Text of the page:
A Royal Shopping Spree

Here’s how to dress like Kate Middleton or Prince William—from inexpensive to cream of the crop.

You may not have attended the wedding of the century, but that doesn’t mean you can’t dress like you belonged there. Follow Kate Middleton’s shopping trail through London to score everything from fast-fashion frocks to couture classics.


Your first stop is Topshop, bordering central London’s Oxford Street. The budget-priced chain with a rabid following has stores in 20 countries (including one in the United States, in New York City), but this frenetic multi-floor emporium is the mothership. Some 300 new women’s and men’s styles, both original designs and knockoffs, arrive every week. After a photo was released of Kate wearing a Topshop dress, the style sold out within hours.

Nearby is Whistles, run by ex-Topshop brand director Jane Sheperdson. The regional chain offers floaty, feminine styles in beautiful fabrics, such as the $150 off-white blouse worn by the future queen in one of her official engagement portraits.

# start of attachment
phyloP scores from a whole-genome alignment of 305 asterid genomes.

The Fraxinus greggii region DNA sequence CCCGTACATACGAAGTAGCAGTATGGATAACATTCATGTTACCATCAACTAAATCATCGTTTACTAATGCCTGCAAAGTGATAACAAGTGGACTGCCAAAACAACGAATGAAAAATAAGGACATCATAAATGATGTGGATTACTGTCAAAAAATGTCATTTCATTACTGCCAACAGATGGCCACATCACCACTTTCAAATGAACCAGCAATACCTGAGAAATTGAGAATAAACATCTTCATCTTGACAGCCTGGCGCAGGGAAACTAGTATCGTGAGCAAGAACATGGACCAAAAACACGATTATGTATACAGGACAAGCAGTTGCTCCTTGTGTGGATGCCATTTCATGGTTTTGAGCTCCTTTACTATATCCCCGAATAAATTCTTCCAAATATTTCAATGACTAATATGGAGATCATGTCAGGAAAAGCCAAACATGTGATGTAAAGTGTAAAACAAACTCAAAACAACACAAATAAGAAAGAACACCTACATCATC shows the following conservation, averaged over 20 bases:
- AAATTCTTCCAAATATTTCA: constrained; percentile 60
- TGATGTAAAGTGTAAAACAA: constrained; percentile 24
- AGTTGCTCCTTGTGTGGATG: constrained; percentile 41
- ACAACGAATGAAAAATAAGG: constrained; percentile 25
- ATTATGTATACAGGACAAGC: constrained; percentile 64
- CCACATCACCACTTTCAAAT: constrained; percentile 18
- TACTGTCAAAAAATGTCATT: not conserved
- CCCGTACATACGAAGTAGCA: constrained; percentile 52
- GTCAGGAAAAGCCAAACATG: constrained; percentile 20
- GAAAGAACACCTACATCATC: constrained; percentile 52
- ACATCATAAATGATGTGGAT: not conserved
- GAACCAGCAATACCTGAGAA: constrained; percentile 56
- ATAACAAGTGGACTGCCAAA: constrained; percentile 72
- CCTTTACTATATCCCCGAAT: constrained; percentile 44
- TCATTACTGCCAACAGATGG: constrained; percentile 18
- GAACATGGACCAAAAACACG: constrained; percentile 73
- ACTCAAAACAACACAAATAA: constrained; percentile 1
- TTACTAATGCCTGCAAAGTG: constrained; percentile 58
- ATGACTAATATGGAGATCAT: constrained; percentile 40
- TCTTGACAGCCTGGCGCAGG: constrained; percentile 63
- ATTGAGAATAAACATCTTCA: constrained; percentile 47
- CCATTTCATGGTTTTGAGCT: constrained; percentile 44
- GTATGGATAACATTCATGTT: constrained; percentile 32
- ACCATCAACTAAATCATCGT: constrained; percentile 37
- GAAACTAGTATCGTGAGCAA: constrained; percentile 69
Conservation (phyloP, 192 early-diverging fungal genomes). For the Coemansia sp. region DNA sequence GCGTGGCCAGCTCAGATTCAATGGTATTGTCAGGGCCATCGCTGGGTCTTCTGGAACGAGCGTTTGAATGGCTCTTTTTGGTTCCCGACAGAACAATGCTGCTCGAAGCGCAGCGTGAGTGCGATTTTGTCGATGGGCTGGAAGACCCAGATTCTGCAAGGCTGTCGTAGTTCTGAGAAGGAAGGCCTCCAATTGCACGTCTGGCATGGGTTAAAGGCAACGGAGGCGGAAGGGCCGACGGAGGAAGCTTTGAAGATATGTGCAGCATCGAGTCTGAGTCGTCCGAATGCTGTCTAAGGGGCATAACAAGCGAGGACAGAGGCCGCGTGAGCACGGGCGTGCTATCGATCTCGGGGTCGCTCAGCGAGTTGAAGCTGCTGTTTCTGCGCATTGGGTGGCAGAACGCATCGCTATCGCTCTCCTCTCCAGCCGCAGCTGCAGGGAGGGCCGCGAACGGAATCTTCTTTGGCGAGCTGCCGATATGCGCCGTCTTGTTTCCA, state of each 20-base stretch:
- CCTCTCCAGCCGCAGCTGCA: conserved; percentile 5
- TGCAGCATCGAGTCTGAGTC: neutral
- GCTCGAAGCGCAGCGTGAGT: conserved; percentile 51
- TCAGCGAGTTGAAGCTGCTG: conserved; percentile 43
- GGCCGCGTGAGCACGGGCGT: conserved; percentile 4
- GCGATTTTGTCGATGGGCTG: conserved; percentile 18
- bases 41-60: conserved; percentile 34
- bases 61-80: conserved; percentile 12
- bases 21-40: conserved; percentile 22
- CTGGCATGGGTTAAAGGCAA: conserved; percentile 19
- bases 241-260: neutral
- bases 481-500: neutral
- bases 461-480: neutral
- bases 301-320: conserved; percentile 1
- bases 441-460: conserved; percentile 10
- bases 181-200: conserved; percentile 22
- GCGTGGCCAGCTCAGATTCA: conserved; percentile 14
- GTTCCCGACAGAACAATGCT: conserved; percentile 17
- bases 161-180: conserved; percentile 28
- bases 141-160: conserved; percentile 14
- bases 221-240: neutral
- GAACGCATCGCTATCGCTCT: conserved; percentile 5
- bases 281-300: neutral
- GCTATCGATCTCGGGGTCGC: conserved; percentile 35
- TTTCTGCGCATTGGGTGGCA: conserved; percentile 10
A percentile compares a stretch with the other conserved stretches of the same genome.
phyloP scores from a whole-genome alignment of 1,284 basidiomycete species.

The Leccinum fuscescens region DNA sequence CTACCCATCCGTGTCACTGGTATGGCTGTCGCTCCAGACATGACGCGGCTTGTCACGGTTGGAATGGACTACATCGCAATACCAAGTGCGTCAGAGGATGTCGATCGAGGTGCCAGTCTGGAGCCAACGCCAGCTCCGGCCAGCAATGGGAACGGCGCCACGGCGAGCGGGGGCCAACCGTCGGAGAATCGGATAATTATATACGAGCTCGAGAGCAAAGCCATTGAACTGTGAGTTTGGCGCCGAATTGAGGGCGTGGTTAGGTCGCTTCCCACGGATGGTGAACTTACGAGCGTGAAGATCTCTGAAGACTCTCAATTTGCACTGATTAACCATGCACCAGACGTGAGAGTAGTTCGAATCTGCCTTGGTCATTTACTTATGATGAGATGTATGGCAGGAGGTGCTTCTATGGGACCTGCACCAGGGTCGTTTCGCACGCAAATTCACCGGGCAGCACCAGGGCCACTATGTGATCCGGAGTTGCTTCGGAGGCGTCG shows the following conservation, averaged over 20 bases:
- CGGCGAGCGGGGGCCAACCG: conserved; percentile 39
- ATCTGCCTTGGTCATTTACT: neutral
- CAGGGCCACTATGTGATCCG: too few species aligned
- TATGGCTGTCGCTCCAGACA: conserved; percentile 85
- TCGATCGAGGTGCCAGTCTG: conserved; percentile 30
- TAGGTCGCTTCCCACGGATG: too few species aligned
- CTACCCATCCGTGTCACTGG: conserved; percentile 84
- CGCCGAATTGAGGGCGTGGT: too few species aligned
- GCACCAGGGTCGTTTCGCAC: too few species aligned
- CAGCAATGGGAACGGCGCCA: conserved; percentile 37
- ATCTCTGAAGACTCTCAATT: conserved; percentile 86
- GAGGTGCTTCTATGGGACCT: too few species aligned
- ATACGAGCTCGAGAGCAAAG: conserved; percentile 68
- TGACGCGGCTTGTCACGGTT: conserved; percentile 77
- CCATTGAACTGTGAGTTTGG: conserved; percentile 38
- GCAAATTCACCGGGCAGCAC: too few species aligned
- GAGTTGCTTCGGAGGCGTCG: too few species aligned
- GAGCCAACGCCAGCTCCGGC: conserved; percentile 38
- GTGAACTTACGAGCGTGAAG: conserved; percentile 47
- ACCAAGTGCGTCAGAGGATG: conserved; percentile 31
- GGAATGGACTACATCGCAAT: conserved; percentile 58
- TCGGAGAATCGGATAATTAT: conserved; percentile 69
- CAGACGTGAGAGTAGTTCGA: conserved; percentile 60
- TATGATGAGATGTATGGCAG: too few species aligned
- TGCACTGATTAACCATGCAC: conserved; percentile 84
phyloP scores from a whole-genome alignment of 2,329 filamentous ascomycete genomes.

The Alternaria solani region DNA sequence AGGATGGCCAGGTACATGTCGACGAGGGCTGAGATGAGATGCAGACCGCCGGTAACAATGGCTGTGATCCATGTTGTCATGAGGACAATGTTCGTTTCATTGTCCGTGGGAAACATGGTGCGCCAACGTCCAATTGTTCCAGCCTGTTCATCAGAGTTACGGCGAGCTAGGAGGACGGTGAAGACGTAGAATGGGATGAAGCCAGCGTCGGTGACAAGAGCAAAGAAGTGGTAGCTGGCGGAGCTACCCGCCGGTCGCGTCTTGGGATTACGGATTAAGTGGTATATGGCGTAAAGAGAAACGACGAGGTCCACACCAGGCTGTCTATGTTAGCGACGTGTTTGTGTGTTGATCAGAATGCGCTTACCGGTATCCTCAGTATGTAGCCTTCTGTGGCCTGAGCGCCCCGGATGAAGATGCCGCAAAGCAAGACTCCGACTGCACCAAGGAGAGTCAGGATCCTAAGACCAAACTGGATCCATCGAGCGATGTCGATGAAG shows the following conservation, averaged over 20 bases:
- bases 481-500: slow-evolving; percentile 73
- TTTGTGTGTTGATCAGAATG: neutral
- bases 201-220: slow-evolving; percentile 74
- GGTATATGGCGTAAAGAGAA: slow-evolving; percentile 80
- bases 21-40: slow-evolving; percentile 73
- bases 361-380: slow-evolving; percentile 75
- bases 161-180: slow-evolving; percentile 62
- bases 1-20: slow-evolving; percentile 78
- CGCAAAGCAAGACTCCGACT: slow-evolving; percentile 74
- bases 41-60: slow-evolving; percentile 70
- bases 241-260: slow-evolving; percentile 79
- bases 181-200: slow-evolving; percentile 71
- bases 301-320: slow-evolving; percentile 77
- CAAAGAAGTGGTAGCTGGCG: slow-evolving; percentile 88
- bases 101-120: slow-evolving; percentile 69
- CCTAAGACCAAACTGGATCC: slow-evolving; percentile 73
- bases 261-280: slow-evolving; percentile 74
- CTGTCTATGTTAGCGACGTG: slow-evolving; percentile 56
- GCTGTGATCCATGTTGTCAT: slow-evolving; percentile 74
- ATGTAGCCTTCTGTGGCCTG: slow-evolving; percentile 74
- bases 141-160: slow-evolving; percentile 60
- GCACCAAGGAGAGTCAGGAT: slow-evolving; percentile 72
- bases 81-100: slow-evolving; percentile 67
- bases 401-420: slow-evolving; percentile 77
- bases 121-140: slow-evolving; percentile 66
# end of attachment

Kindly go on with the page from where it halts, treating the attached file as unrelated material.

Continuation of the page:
For mid-priced classics like the petal-skirt ivory dress Middleton wore in the more formal engagement portrait done by Mario Testino, head to Reiss, another British chain. Its strikingly modern flagship store opened in 2007 at the former site of the London College of Fashion.

Next, make your way to Fenwick, a small, refined department store that started as a ladies’ tailor shop in 1891. The beloved, if a tad fusty, store was given a dose of hipness by major renovations last year. This is reportedly where Kate bought the sapphire silk jersey dress by Issa London that she wore for her first engagement photo op.

Middleton is also a fan of Alice Temperley’s designs. Find the feminine but edgy styles at the Temperley London boutique, set in a series of converted mews homes down a Notting Hill side street.


Once you have the royal styles, turn your attention to your male companion. William favors pricey Italian cashmere sweaters, a look you can get for less at Uniqlo. This Japanese chain, which also has stores in the United States, sells minimalist, logo-free cashmere basics for less than $100.

To dress like a true British gentleman, of course, you must turn to the tailors of Savile Row. Prince William’s shirts from Turnbull & Asser are likely custom-made, but you can buy similar shirts off the rack there. (Turnbull & Asser also has stores in New York City and Los Angeles.) And for the ultimate splurge, have Gieves & Hawkes, the official tailor to the royals since 1809, whip up a bespoke wool suit for about $5,000. It’s what you would have worn to the wedding anyway!


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